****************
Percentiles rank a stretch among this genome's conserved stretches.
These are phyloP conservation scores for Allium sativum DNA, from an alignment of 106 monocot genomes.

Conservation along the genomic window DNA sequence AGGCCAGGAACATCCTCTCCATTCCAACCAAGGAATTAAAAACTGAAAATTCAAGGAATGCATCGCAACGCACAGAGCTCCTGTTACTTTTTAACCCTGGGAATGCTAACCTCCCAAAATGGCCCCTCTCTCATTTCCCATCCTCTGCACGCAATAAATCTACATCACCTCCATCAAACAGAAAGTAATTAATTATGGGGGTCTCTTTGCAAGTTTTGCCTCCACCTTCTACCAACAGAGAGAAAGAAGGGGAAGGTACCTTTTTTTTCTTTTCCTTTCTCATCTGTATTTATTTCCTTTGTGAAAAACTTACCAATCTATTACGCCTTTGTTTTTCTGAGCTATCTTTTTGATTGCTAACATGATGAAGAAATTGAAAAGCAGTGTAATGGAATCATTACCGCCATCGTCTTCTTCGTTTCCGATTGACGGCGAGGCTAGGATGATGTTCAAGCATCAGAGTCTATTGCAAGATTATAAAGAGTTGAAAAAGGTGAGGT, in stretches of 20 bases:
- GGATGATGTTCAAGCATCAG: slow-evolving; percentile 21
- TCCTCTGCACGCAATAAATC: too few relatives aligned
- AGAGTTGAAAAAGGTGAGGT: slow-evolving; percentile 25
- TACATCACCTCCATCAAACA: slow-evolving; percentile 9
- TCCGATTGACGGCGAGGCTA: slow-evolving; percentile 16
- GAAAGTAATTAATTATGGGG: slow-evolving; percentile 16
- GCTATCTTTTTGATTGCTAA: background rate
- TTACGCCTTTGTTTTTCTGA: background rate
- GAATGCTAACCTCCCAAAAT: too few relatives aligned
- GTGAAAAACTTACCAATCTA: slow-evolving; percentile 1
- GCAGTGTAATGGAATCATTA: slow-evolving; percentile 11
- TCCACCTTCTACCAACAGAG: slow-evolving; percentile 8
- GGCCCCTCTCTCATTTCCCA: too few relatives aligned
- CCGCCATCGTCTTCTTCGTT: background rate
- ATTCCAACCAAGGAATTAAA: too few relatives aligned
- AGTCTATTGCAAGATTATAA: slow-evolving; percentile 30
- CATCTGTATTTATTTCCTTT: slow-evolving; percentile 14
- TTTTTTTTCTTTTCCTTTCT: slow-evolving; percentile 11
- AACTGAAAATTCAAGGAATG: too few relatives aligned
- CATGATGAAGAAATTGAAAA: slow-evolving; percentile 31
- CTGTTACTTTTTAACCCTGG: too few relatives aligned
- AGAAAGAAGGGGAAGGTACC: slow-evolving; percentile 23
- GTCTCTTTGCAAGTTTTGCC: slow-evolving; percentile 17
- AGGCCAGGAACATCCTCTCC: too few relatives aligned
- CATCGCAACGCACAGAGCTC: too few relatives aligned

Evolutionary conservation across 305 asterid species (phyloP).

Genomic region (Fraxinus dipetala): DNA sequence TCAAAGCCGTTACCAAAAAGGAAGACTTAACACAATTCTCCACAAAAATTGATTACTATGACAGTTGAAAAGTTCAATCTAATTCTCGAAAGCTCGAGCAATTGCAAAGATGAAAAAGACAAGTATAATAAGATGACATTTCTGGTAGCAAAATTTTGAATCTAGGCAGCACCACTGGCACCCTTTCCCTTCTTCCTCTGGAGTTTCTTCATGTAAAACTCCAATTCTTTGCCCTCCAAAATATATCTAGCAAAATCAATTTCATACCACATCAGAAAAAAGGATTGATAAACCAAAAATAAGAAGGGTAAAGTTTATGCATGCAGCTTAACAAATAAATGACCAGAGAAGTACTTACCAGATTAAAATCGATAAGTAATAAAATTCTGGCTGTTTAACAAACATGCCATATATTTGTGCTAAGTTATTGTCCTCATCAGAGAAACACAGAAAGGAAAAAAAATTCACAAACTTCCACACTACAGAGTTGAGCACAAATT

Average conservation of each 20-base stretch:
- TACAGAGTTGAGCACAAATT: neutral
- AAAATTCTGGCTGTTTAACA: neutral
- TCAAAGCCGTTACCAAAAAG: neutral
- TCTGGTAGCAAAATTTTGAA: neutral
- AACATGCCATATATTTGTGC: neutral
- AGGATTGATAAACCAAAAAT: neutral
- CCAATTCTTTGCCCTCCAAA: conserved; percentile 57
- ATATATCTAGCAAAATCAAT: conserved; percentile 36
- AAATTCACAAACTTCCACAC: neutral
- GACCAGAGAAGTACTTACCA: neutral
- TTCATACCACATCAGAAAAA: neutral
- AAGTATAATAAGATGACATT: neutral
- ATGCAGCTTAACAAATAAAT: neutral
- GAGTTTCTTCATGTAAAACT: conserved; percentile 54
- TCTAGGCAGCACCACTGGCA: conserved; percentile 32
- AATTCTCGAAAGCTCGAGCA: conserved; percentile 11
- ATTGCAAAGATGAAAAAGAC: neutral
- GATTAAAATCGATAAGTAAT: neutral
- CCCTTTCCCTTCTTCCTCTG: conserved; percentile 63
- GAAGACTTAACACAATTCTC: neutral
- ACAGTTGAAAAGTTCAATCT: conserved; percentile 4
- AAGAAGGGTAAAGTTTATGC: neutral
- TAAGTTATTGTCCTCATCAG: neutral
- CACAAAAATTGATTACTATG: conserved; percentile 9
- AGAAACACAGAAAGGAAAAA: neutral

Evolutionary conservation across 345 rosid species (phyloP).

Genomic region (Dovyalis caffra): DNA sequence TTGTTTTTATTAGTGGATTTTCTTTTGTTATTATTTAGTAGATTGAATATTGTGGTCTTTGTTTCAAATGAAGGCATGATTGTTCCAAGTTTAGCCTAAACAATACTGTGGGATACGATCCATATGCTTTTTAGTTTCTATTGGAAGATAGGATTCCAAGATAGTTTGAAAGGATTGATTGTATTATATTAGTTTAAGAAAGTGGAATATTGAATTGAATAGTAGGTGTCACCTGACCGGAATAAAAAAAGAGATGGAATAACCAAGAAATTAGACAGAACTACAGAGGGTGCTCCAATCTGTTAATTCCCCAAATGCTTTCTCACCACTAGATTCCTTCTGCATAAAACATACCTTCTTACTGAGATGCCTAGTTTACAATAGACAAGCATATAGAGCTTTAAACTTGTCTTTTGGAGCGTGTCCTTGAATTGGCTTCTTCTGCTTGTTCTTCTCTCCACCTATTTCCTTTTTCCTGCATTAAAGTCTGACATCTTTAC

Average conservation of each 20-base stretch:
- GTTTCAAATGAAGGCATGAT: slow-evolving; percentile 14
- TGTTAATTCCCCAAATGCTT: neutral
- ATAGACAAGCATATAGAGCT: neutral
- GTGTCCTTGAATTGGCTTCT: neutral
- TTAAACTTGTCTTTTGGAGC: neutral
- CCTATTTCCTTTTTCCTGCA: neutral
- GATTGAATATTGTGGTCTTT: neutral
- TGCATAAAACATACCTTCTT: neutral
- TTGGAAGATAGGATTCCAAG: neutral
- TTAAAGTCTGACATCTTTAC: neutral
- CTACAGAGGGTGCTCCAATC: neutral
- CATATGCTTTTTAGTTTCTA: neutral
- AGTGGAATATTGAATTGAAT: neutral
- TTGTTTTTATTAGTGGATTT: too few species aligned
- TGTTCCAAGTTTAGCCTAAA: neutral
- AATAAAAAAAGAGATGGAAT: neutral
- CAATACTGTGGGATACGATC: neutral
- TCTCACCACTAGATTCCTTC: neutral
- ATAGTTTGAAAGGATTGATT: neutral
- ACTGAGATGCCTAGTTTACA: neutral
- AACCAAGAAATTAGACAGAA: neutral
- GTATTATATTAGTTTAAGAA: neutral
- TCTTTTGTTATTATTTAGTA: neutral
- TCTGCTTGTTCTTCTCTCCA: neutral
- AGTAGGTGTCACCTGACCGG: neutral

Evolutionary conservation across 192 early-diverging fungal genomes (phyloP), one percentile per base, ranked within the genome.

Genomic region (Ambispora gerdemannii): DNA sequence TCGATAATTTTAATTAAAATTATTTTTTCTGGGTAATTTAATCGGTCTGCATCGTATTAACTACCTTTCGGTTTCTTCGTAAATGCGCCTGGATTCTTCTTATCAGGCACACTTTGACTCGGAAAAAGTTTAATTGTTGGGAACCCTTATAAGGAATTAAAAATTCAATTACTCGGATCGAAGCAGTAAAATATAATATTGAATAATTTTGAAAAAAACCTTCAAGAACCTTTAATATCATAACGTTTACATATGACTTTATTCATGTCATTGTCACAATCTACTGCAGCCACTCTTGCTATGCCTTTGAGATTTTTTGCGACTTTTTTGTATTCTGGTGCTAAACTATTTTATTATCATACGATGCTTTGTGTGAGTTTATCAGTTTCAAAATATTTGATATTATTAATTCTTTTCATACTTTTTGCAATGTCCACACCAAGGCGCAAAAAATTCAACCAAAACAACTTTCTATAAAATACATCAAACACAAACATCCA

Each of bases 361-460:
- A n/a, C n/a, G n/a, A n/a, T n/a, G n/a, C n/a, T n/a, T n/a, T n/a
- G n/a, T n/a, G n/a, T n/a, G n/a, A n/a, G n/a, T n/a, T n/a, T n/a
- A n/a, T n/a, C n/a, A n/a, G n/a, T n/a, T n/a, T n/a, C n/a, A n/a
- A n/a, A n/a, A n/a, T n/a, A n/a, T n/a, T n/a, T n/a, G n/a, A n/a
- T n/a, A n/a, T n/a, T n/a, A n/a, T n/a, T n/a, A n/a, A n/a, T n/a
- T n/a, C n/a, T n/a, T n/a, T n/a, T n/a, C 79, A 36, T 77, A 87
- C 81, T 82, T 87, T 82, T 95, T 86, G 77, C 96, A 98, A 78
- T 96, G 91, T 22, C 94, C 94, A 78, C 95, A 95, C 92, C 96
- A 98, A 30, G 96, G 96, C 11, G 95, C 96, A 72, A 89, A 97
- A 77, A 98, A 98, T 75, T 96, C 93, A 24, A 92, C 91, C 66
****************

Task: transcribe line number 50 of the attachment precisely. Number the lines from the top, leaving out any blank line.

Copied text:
- CCCTTTCCCTTCTTCCTCTG: conserved; percentile 63